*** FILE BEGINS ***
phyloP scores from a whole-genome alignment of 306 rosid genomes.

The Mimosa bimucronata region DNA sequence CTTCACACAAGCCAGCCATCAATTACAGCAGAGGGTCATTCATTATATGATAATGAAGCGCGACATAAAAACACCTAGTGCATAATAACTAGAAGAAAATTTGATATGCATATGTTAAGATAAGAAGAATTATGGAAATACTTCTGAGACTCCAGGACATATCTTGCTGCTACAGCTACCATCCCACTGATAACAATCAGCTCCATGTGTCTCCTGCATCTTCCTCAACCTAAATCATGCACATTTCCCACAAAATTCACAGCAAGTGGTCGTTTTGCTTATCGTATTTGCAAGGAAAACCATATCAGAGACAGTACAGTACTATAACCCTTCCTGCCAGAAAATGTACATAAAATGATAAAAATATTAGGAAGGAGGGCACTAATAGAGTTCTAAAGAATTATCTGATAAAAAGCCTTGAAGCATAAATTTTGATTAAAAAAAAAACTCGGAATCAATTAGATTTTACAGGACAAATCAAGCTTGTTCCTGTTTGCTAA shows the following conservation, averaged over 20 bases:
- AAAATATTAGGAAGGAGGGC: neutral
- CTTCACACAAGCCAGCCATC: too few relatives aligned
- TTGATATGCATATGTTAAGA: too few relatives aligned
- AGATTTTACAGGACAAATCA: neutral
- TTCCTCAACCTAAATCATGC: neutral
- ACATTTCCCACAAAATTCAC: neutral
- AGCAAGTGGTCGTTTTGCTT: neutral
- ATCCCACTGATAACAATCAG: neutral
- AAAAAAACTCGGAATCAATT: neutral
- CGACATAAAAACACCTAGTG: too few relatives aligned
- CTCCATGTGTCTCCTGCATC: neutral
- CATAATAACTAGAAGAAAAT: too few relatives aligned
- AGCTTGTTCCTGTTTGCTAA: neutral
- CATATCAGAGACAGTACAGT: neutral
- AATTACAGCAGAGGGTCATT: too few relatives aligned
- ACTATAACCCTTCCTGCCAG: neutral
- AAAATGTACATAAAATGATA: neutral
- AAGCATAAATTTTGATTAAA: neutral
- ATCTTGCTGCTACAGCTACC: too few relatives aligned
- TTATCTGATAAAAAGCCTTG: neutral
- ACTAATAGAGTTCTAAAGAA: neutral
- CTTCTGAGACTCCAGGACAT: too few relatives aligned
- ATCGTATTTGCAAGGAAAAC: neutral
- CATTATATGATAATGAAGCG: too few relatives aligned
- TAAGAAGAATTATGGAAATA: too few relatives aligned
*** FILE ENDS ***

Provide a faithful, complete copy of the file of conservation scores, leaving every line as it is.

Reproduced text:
phyloP scores from a whole-genome alignment of 306 rosid genomes.

The Mimosa bimucronata region DNA sequence CTTCACACAAGCCAGCCATCAATTACAGCAGAGGGTCATTCATTATATGATAATGAAGCGCGACATAAAAACACCTAGTGCATAATAACTAGAAGAAAATTTGATATGCATATGTTAAGATAAGAAGAATTATGGAAATACTTCTGAGACTCCAGGACATATCTTGCTGCTACAGCTACCATCCCACTGATAACAATCAGCTCCATGTGTCTCCTGCATCTTCCTCAACCTAAATCATGCACATTTCCCACAAAATTCACAGCAAGTGGTCGTTTTGCTTATCGTATTTGCAAGGAAAACCATATCAGAGACAGTACAGTACTATAACCCTTCCTGCCAGAAAATGTACATAAAATGATAAAAATATTAGGAAGGAGGGCACTAATAGAGTTCTAAAGAATTATCTGATAAAAAGCCTTGAAGCATAAATTTTGATTAAAAAAAAAACTCGGAATCAATTAGATTTTACAGGACAAATCAAGCTTGTTCCTGTTTGCTAA shows the following conservation, averaged over 20 bases:
- AAAATATTAGGAAGGAGGGC: neutral
- CTTCACACAAGCCAGCCATC: too few relatives aligned
- TTGATATGCATATGTTAAGA: too few relatives aligned
- AGATTTTACAGGACAAATCA: neutral
- TTCCTCAACCTAAATCATGC: neutral
- ACATTTCCCACAAAATTCAC: neutral
- AGCAAGTGGTCGTTTTGCTT: neutral
- ATCCCACTGATAACAATCAG: neutral
- AAAAAAACTCGGAATCAATT: neutral
- CGACATAAAAACACCTAGTG: too few relatives aligned
- CTCCATGTGTCTCCTGCATC: neutral
- CATAATAACTAGAAGAAAAT: too few relatives aligned
- AGCTTGTTCCTGTTTGCTAA: neutral
- CATATCAGAGACAGTACAGT: neutral
- AATTACAGCAGAGGGTCATT: too few relatives aligned
- ACTATAACCCTTCCTGCCAG: neutral
- AAAATGTACATAAAATGATA: neutral
- AAGCATAAATTTTGATTAAA: neutral
- ATCTTGCTGCTACAGCTACC: too few relatives aligned
- TTATCTGATAAAAAGCCTTG: neutral
- ACTAATAGAGTTCTAAAGAA: neutral
- CTTCTGAGACTCCAGGACAT: too few relatives aligned
- ATCGTATTTGCAAGGAAAAC: neutral
- CATTATATGATAATGAAGCG: too few relatives aligned
- TAAGAAGAATTATGGAAATA: too few relatives aligned